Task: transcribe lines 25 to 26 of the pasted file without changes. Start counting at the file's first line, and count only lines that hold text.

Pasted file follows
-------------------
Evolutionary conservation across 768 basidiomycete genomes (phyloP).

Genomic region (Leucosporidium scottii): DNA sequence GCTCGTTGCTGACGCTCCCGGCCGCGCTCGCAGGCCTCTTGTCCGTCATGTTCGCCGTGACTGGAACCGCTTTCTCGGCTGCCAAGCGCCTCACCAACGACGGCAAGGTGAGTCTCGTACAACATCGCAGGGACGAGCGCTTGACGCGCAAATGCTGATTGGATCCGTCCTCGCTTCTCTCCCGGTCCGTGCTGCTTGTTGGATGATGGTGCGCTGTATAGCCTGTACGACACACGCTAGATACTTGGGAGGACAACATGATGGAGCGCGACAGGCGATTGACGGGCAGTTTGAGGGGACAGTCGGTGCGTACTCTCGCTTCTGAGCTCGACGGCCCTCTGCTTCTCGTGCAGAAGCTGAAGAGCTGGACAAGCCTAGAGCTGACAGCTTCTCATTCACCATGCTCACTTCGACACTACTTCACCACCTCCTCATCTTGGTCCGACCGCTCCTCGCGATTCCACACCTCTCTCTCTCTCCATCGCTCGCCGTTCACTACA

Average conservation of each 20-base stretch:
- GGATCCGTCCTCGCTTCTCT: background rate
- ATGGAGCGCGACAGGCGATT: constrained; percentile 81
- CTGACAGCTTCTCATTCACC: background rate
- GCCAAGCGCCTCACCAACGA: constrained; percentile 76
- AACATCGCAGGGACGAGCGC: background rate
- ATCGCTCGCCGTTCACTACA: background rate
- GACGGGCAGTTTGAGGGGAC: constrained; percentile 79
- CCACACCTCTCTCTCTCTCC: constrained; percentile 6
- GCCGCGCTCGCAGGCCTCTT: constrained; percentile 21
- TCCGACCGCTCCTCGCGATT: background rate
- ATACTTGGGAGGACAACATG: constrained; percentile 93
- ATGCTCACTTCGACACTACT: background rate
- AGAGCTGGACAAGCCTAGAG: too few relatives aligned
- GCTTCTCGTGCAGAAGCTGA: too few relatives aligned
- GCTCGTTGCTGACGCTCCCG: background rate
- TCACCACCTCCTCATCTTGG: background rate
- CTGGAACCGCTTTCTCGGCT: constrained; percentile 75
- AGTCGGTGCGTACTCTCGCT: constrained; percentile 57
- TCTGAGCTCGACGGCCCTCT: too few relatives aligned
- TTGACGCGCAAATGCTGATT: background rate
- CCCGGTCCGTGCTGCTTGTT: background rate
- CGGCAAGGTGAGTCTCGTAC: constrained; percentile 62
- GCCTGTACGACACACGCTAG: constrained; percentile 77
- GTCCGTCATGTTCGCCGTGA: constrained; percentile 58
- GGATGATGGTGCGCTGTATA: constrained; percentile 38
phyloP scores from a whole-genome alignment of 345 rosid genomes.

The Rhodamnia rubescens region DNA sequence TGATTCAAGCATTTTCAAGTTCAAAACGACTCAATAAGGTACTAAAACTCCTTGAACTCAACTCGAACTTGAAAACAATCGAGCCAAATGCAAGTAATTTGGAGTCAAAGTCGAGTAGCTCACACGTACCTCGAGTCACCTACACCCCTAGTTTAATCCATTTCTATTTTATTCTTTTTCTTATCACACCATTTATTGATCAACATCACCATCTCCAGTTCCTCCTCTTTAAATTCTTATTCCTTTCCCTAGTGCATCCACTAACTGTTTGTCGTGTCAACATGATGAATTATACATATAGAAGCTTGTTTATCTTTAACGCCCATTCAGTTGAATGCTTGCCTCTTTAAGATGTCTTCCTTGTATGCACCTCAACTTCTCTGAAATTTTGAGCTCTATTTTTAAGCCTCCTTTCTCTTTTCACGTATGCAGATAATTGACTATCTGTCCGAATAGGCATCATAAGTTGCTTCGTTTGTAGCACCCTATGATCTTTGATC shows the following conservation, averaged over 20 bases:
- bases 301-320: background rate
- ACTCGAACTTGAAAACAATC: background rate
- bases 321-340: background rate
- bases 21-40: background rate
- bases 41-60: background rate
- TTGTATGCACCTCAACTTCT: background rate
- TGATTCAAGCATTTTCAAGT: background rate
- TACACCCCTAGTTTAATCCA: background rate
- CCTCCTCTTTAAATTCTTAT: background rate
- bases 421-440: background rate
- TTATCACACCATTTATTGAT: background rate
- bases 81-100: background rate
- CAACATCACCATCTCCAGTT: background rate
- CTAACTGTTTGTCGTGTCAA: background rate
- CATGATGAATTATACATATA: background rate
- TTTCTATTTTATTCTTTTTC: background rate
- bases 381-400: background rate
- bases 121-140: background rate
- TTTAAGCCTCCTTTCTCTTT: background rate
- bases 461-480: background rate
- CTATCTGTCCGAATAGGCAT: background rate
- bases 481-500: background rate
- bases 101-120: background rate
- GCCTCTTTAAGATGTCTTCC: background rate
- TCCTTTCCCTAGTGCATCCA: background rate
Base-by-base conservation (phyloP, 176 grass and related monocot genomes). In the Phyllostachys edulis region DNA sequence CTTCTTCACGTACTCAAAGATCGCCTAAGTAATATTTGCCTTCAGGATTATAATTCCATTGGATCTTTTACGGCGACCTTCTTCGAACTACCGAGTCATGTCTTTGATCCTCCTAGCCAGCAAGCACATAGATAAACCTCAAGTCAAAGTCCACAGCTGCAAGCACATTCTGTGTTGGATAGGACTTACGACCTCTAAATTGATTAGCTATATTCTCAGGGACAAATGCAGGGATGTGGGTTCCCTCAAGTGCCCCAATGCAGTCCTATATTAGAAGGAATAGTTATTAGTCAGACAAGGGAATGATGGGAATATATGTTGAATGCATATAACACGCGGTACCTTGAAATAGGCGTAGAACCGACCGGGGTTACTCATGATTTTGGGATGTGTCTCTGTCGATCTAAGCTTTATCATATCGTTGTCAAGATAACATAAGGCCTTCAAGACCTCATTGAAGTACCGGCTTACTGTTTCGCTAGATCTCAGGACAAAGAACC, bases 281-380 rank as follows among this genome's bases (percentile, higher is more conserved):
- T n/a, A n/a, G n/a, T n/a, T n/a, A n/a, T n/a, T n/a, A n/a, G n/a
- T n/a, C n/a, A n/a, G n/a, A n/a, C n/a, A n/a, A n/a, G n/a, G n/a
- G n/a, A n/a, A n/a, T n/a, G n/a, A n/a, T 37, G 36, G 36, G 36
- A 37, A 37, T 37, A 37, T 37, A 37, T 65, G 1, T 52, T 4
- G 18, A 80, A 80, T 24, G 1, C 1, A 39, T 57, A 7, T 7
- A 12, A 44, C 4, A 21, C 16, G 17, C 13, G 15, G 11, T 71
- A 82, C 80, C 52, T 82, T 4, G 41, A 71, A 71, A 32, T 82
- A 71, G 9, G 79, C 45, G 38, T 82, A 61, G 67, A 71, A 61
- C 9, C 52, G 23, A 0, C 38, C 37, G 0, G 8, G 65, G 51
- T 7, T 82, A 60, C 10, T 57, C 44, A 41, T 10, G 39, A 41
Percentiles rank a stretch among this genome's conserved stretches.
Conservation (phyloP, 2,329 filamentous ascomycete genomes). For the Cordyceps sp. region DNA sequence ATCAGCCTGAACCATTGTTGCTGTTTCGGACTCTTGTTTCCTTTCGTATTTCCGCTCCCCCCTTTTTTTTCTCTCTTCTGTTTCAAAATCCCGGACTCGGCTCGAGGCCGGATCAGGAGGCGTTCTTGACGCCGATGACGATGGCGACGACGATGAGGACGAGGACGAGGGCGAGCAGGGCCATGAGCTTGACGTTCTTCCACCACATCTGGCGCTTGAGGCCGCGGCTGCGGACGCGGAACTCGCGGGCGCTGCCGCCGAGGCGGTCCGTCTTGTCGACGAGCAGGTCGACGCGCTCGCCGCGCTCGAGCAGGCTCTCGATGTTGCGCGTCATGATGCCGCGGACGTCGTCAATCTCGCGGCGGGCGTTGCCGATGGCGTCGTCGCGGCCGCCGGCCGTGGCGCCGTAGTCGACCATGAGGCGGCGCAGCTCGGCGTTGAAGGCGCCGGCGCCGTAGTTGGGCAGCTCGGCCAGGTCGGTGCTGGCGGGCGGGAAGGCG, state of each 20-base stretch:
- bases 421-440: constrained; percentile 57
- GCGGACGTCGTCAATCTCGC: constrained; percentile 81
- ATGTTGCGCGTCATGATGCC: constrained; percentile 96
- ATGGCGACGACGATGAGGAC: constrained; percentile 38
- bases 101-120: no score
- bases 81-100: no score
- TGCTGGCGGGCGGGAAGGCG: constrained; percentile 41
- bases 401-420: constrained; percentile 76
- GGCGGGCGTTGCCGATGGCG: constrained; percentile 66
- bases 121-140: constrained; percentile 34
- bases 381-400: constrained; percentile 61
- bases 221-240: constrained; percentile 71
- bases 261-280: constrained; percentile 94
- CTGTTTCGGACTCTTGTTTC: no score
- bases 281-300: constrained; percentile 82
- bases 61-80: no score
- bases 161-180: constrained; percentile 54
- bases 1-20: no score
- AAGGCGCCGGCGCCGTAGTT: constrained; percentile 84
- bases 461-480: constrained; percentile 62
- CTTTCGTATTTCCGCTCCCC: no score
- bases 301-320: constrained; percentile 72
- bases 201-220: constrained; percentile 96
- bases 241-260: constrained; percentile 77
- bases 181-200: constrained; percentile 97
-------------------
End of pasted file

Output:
- CGGCAAGGTGAGTCTCGTAC: constrained; percentile 62
- GCCTGTACGACACACGCTAG: constrained; percentile 77